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Today, the Portland Water Bureau received results from two additional samples that were positive for Cryptosporidium, a potentially pathogenic microorganism. These detections from samples collected Tuesday, Feb. 7 and Wednesday, Feb. 8, from the Bull Run Watershed, are the fifth and sixth positive samples this year. The levels detected were low, with one Cryptosporidium oocyst detected in one sample and two Cryptosporidium oocysts in the second.
The Portland Water Bureau continues to closely coordinate with public health officials. At this time, there is no evidence of an increased public health risk as a result of these most recent detections. We continue to recommend that people with severely weakened immune systems seek specific advice about drinking water from their health care provider. However, there is still no need for the general public to take additional precautions.
“All identified cases of cryptosporidiosis, the disease caused by Cryptosporidium, are reported to state and county health officials” said Dr. Jennifer Vines, Deputy Health Officer, Multnomah County. “So far, the county’s ongoing disease surveillance has shown no unexplained increase in Cryptosporidium cases.”
Symptoms of cryptosporidiosis may include diarrhea, nausea, vomiting, stomach cramps, and fever. The symptoms can range from mild to severe. Cryptosporidiosis is not the only illness or condition that can cause these symptoms. These symptoms are common in the general population this time of year – up to 2 percent of the public can have similar symptoms on any given day (11,000 people in Portland). Health professionals recommend that you seek medical advice if you are experiencing these symptoms and they persist for more than a few days.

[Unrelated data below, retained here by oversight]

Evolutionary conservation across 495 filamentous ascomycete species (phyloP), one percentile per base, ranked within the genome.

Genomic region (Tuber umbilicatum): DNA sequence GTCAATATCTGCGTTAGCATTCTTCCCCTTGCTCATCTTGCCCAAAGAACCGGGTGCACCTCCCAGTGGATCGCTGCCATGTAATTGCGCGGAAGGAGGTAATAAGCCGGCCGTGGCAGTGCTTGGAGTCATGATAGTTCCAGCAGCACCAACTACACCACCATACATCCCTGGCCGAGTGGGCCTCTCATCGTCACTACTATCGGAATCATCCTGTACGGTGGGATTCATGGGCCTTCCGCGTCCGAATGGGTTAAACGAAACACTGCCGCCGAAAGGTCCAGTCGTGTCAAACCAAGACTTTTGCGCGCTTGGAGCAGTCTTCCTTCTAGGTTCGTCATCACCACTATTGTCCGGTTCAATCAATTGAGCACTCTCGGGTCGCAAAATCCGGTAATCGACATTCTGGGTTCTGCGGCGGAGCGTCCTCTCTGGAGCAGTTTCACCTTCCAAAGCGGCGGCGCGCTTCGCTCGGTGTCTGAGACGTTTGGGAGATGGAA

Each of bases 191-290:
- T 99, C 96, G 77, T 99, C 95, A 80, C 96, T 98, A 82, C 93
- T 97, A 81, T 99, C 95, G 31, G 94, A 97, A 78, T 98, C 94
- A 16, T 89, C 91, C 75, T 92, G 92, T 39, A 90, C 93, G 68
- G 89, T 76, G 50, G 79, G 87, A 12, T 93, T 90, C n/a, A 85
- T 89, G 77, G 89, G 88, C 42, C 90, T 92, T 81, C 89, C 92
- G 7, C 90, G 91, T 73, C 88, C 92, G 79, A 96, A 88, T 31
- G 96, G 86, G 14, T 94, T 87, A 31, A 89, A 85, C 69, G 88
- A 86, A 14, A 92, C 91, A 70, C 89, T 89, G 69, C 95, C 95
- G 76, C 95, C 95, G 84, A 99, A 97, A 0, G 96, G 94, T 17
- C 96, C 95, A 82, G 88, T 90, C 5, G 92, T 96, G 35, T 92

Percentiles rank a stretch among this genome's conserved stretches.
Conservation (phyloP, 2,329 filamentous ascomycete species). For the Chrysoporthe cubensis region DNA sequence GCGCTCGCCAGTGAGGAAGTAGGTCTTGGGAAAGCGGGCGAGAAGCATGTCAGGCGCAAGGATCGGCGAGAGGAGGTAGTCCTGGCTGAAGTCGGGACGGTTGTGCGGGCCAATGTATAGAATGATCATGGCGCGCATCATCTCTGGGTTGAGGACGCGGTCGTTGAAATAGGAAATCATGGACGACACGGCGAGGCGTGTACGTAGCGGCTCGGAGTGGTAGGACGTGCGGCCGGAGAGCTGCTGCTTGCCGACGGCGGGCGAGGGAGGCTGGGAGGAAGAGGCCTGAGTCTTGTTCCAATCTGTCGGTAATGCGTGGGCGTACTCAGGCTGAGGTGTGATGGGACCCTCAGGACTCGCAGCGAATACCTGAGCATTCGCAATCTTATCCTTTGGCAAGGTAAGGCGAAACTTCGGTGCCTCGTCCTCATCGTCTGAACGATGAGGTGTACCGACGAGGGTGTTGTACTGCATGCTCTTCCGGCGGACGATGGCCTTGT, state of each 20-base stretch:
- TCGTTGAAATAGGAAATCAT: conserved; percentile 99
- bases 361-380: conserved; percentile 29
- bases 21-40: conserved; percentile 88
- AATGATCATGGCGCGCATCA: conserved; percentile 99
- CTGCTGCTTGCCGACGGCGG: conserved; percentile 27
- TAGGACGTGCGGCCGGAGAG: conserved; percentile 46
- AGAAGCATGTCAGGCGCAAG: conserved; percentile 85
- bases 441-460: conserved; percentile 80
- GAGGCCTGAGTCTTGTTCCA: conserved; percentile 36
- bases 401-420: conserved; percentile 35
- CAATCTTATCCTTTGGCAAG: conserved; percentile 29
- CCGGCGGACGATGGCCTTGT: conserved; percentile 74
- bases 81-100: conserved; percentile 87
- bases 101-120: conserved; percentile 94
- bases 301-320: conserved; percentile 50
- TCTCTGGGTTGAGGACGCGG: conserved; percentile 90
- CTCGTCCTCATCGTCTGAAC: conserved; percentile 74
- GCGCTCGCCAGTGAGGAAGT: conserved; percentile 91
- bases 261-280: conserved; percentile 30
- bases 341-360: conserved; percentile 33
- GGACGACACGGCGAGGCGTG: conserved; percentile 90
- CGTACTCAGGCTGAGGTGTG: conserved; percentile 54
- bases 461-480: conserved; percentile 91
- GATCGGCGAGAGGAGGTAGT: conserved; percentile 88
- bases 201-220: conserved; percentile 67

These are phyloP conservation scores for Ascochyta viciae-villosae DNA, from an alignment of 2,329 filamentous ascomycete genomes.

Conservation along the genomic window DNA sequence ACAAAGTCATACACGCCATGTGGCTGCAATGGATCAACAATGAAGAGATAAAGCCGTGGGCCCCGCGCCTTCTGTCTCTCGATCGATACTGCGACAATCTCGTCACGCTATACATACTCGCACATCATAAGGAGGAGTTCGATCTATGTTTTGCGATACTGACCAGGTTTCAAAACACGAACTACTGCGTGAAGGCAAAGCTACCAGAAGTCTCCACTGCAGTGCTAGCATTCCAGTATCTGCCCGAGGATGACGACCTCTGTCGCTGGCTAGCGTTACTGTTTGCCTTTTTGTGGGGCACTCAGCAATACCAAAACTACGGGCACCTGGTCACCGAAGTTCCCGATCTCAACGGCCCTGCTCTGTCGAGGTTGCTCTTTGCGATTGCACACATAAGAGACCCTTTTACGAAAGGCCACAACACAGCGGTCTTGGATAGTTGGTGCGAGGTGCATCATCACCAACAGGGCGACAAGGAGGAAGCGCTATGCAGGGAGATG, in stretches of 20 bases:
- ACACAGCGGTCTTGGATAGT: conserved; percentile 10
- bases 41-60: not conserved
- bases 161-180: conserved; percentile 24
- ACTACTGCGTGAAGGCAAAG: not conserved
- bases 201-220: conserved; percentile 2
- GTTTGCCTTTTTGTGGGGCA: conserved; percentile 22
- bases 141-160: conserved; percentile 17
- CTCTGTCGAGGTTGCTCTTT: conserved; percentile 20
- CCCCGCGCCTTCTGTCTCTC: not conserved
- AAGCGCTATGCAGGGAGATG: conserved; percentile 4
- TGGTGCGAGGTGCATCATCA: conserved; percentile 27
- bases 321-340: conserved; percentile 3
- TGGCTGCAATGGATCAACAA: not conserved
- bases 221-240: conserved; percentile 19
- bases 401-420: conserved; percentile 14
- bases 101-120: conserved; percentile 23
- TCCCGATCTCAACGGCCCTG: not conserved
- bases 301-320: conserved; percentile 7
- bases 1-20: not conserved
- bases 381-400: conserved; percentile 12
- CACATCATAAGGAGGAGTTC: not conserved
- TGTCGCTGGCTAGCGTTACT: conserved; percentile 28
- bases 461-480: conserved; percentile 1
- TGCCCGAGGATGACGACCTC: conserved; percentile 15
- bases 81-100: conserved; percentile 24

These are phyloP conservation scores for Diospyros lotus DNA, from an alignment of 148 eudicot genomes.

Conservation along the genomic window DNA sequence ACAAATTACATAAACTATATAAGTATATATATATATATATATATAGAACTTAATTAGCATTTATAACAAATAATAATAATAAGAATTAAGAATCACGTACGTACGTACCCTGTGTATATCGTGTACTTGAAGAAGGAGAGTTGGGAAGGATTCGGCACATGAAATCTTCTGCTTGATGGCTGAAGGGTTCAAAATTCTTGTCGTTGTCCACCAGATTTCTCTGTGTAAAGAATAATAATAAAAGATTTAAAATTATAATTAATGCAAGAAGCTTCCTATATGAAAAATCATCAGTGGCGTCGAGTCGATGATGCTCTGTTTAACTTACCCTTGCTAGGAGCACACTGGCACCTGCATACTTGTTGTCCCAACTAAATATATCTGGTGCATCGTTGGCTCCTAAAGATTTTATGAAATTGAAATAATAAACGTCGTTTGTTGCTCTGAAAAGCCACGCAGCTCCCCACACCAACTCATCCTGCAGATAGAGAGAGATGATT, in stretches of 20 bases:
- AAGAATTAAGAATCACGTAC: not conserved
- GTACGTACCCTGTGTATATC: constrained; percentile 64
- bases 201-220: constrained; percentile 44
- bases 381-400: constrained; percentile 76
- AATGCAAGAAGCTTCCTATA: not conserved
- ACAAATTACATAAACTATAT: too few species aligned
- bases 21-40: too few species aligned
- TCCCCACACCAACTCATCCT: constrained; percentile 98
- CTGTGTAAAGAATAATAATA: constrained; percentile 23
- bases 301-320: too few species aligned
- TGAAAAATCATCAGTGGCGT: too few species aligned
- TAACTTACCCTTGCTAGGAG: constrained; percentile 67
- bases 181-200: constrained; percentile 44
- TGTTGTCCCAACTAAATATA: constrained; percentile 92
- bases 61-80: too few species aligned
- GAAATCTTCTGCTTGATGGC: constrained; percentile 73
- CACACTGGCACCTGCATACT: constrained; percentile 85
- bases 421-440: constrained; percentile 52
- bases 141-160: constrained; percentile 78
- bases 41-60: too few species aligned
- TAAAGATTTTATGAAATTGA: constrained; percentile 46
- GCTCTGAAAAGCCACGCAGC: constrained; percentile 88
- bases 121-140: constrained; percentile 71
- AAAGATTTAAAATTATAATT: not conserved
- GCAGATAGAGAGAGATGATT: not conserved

The Portland Water Bureau currently does not treat for the parasite Cryptosporidium because of a variance issued by the State of Oregon Health Authority (OHA) in 2012.
As required by the conditions of the variance, the Portland Water Bureau had been testing for Cryptosporidium at the source water intake twice a week. Since Jan. 8, after the initial detections, the Portland Water Bureau began monitoring at the source water intake at least four times per week. This will continue for one year to demonstrate whether the Cryptosporidium concentration in the source water is less than 0.075 oocysts per 1,000 liters.
“The Portland Water Bureau is continuing to work with our partners at Multnomah County Health Department and Oregon Health Authority to ensure that public health is protected,” said Water Bureau Administrator Mike Stuhr. “We will continue to closely monitor our drinking water source and communicate any findings with the public.”
The Water Bureau is continuing its investigation into the recent detections. While no specific source has been identified, scat from wildlife found in the Bull Run are the most likely source of the Cryptosporidium detections which may have been washed into the reservoirs during the recent winter storms. The Water Bureau will continue to notify the public if any additional precautions are necessary. In the meantime, the Water Bureau is evaluating potential operational changes such as temporarily activating our secondary groundwater source.
Additional information regarding Water Bureau’s treatment variance and answers to frequently asked questions are available at www.portlandoregon.gov/water/lt2treatmentvariance. Customers with questions regarding water quality can call the Water Line at (503) 823-7525.